I look older. Maybe it’s the short hair or maybe it’s just that I wear all that has happened like a mask. Either way, I always thought I would be happy when I stopped looking like a child. But all I feel is a lump in my throat. I am no longer the daughter my parents knew. They will never know me as I am now.

I turn away from the mirror and shove the door to the hallway open with the heels of my hands.

When the Dauntless drop me off at the holding room, I linger by the door. Tobias looks like he did when I first met him—black T-shirt, short hair, stern expression. The sight of him used to fill me with nervous excitement. I remember when I grabbed his hand outside the training room, just for a few seconds, and when we sat together on the rocks next to the chasm, and I feel a pang of longing for how things used to be.

“Hungry?” he says. He offers me a sandwich from the plate next to him.

I take it and sit down, leaning my head on his shoulder. All that’s left for us to do is wait, so that’s what we do. We eat until the food is gone. We sit until we get uncomfortable. Then we lie down next to each other on the floor, shoulders touching, staring at the same patch of white ceiling.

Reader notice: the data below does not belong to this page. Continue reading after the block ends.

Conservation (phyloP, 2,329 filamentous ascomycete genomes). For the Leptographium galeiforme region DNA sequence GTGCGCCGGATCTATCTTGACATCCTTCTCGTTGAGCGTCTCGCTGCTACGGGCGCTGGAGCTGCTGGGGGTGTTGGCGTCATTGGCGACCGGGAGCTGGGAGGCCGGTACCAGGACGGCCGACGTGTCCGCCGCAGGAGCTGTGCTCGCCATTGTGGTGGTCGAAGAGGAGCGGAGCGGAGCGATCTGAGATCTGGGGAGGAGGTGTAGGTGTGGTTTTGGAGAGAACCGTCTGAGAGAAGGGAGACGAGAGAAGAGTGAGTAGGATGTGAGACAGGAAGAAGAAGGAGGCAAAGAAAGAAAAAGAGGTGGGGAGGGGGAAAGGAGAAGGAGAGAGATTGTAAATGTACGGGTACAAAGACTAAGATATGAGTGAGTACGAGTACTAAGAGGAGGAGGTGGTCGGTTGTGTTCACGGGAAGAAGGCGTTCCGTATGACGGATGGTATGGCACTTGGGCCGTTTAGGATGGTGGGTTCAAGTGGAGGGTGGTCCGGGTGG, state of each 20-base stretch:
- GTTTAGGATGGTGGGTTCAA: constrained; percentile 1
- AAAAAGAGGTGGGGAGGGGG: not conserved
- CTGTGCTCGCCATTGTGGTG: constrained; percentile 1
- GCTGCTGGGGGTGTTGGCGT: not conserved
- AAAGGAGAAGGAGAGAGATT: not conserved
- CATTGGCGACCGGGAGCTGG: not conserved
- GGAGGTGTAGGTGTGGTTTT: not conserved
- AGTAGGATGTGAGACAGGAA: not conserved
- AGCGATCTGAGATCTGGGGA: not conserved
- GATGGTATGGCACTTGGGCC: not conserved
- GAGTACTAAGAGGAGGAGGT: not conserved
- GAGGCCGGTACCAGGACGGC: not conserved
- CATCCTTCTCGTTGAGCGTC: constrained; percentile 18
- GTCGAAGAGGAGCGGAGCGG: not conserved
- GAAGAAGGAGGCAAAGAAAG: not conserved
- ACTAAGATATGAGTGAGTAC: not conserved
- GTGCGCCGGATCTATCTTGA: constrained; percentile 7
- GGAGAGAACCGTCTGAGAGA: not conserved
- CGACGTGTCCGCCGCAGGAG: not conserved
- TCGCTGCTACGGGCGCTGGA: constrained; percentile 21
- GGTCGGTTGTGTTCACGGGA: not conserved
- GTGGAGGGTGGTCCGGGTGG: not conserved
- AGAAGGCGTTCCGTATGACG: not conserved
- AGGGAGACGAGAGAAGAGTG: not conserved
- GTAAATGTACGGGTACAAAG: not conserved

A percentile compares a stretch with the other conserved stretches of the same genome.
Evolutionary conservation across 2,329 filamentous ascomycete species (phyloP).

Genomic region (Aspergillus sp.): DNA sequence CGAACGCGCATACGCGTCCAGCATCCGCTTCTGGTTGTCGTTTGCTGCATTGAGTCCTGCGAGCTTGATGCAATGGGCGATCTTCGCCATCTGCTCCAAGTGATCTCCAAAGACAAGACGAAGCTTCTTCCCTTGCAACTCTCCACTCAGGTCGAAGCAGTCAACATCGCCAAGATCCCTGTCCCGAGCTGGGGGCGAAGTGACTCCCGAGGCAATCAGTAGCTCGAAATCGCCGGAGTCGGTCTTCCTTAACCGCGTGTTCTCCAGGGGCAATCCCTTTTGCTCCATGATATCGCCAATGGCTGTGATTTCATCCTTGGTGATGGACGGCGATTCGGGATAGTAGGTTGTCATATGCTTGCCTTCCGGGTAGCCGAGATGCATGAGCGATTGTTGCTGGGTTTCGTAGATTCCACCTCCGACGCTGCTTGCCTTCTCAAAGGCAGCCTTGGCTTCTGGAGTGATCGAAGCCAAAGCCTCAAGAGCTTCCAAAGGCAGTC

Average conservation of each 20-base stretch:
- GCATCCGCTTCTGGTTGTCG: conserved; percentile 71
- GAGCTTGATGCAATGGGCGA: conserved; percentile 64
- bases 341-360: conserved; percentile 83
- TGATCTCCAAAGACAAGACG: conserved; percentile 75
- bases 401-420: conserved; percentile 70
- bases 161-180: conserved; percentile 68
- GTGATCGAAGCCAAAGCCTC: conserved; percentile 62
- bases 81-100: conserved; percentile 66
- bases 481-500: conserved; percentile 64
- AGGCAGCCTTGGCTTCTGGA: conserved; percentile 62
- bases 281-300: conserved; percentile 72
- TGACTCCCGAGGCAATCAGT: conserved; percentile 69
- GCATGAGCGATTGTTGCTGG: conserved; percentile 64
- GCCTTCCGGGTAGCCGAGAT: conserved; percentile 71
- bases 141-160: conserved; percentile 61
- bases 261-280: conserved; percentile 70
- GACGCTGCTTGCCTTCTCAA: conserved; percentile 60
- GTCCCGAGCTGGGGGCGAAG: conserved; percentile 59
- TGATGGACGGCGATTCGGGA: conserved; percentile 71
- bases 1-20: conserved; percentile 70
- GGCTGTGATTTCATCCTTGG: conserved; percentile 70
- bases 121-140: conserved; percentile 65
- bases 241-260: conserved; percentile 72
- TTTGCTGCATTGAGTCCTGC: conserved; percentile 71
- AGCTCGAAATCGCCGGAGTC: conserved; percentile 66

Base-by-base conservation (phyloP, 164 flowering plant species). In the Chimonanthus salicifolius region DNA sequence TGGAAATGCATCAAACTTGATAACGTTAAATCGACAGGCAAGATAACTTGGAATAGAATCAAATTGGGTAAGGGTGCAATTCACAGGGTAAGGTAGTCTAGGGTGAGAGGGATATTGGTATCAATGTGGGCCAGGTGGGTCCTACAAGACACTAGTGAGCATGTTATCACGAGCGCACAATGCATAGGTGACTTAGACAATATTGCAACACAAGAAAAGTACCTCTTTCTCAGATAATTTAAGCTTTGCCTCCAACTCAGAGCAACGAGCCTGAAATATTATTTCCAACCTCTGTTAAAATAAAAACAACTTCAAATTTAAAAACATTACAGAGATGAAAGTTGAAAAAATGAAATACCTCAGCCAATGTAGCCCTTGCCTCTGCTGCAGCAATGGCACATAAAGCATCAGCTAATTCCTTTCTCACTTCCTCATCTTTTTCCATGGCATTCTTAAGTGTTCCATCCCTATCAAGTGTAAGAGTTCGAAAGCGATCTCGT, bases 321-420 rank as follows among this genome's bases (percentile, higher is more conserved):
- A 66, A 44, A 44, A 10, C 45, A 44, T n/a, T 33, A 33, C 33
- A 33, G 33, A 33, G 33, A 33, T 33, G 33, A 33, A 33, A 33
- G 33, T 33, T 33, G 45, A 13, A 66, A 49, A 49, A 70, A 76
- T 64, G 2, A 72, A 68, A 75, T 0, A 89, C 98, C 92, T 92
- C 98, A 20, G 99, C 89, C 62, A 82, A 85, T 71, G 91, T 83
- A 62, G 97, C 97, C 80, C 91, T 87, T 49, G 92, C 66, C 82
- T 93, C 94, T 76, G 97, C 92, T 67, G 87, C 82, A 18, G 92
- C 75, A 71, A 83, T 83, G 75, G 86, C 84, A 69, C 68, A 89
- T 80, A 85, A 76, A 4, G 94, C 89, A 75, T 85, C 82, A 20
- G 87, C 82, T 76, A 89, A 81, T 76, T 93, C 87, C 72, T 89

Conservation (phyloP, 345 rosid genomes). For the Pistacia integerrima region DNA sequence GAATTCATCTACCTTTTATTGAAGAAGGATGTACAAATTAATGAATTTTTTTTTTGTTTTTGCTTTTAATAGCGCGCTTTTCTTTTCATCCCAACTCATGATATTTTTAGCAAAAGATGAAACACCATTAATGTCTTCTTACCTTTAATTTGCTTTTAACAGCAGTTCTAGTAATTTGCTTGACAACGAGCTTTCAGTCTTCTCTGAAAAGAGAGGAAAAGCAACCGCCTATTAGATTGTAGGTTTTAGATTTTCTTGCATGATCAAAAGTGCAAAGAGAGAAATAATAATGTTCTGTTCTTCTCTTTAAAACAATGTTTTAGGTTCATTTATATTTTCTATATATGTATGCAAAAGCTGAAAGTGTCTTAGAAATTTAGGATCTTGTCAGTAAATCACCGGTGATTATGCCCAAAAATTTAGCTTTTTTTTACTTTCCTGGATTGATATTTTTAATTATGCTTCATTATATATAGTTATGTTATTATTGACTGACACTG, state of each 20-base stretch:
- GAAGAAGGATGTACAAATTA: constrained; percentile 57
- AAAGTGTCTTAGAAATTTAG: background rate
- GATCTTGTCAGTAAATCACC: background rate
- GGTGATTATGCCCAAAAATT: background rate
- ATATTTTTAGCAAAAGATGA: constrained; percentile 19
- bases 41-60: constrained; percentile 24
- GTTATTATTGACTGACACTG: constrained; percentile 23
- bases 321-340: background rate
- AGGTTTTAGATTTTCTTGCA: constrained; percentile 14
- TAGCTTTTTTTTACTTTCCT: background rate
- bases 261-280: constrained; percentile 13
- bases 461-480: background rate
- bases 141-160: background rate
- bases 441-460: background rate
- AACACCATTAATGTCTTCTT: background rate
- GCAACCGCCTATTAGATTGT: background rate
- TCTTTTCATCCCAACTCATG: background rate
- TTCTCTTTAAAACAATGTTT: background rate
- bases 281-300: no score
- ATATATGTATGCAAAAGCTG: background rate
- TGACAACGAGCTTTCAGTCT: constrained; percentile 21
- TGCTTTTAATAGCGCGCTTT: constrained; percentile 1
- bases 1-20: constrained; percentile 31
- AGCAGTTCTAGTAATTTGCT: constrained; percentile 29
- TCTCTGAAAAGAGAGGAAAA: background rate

“What are you afraid of saying?” he says.

“Any of it. All of it. I don’t want to relive anything.”

He nods. I close my eyes and pretend to sleep. There’s no clock in the room, so I can’t count down the minutes until the interrogation. Time might as well not exist in this place, except I feel it pressing against me as seven o’clock inevitably draws closer, pushing me into the floor tiles.

Maybe time would not feel as heavy if I didn’t have this guilt—the guilt of knowing the truth and stuffing it down where no one can see it, not even Tobias. Maybe I should not be so afraid of saying anything, because honesty will make me feel lighter.

I must fall asleep eventually, because I jerk awake at the sound of the door opening. A few Dauntless walk in as we get to our feet, and one of them says my name. Christina shoves her way past the others and throws her arms around me. Her fingers dig into the wound in my shoulder, and I cry out.

“Got shot,” I say. “Shoulder. Ow.”

“Oh God!” She releases me. “Sorry, Tris.”

She doesn’t look like the Christina I remember. Her hair is shorter, like a boy’s, and her skin is grayish instead of a warm brown. She smiles at me, but the smile doesn’t travel to her eyes, which still look tired. I try to smile back, but I’m too nervous. Christina will be there at my interrogation. She will hear what I did to Will. She will never forgive me.

Unless I fight the serum, swallow the truth—if I can.

But is that really what I want? To let it fester inside me forever?